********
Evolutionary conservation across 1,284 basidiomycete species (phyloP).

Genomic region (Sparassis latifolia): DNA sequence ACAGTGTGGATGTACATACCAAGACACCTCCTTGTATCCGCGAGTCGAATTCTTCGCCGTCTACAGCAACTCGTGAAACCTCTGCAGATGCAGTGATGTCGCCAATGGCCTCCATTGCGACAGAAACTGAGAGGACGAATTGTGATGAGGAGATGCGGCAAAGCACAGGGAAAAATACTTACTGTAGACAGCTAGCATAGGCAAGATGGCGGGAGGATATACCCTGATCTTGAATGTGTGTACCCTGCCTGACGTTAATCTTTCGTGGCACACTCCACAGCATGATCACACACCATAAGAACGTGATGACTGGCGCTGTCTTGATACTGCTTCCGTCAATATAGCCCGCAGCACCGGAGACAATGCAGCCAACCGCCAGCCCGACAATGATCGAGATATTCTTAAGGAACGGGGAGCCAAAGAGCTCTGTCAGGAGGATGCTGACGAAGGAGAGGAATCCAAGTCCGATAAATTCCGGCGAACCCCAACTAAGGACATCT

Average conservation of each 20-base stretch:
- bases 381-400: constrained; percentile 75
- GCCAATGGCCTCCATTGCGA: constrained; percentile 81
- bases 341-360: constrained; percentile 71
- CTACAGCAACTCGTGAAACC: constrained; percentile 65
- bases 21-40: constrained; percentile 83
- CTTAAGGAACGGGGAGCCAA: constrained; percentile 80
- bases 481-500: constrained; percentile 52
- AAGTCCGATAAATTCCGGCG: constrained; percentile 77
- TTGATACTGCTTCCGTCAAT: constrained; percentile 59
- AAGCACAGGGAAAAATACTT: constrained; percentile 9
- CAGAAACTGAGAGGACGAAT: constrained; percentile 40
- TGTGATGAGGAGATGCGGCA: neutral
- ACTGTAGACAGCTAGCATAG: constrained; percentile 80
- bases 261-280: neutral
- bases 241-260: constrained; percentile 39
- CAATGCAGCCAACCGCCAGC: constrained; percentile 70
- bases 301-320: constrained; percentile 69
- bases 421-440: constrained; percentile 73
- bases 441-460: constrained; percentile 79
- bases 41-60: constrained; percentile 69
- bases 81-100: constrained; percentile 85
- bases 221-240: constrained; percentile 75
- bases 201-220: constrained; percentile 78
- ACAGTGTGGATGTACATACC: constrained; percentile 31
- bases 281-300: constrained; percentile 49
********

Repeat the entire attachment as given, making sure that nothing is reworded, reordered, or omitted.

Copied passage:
Evolutionary conservation across 1,284 basidiomycete species (phyloP).

Genomic region (Sparassis latifolia): DNA sequence ACAGTGTGGATGTACATACCAAGACACCTCCTTGTATCCGCGAGTCGAATTCTTCGCCGTCTACAGCAACTCGTGAAACCTCTGCAGATGCAGTGATGTCGCCAATGGCCTCCATTGCGACAGAAACTGAGAGGACGAATTGTGATGAGGAGATGCGGCAAAGCACAGGGAAAAATACTTACTGTAGACAGCTAGCATAGGCAAGATGGCGGGAGGATATACCCTGATCTTGAATGTGTGTACCCTGCCTGACGTTAATCTTTCGTGGCACACTCCACAGCATGATCACACACCATAAGAACGTGATGACTGGCGCTGTCTTGATACTGCTTCCGTCAATATAGCCCGCAGCACCGGAGACAATGCAGCCAACCGCCAGCCCGACAATGATCGAGATATTCTTAAGGAACGGGGAGCCAAAGAGCTCTGTCAGGAGGATGCTGACGAAGGAGAGGAATCCAAGTCCGATAAATTCCGGCGAACCCCAACTAAGGACATCT

Average conservation of each 20-base stretch:
- bases 381-400: constrained; percentile 75
- GCCAATGGCCTCCATTGCGA: constrained; percentile 81
- bases 341-360: constrained; percentile 71
- CTACAGCAACTCGTGAAACC: constrained; percentile 65
- bases 21-40: constrained; percentile 83
- CTTAAGGAACGGGGAGCCAA: constrained; percentile 80
- bases 481-500: constrained; percentile 52
- AAGTCCGATAAATTCCGGCG: constrained; percentile 77
- TTGATACTGCTTCCGTCAAT: constrained; percentile 59
- AAGCACAGGGAAAAATACTT: constrained; percentile 9
- CAGAAACTGAGAGGACGAAT: constrained; percentile 40
- TGTGATGAGGAGATGCGGCA: neutral
- ACTGTAGACAGCTAGCATAG: constrained; percentile 80
- bases 261-280: neutral
- bases 241-260: constrained; percentile 39
- CAATGCAGCCAACCGCCAGC: constrained; percentile 70
- bases 301-320: constrained; percentile 69
- bases 421-440: constrained; percentile 73
- bases 441-460: constrained; percentile 79
- bases 41-60: constrained; percentile 69
- bases 81-100: constrained; percentile 85
- bases 221-240: constrained; percentile 75
- bases 201-220: constrained; percentile 78
- ACAGTGTGGATGTACATACC: constrained; percentile 31
- bases 281-300: constrained; percentile 49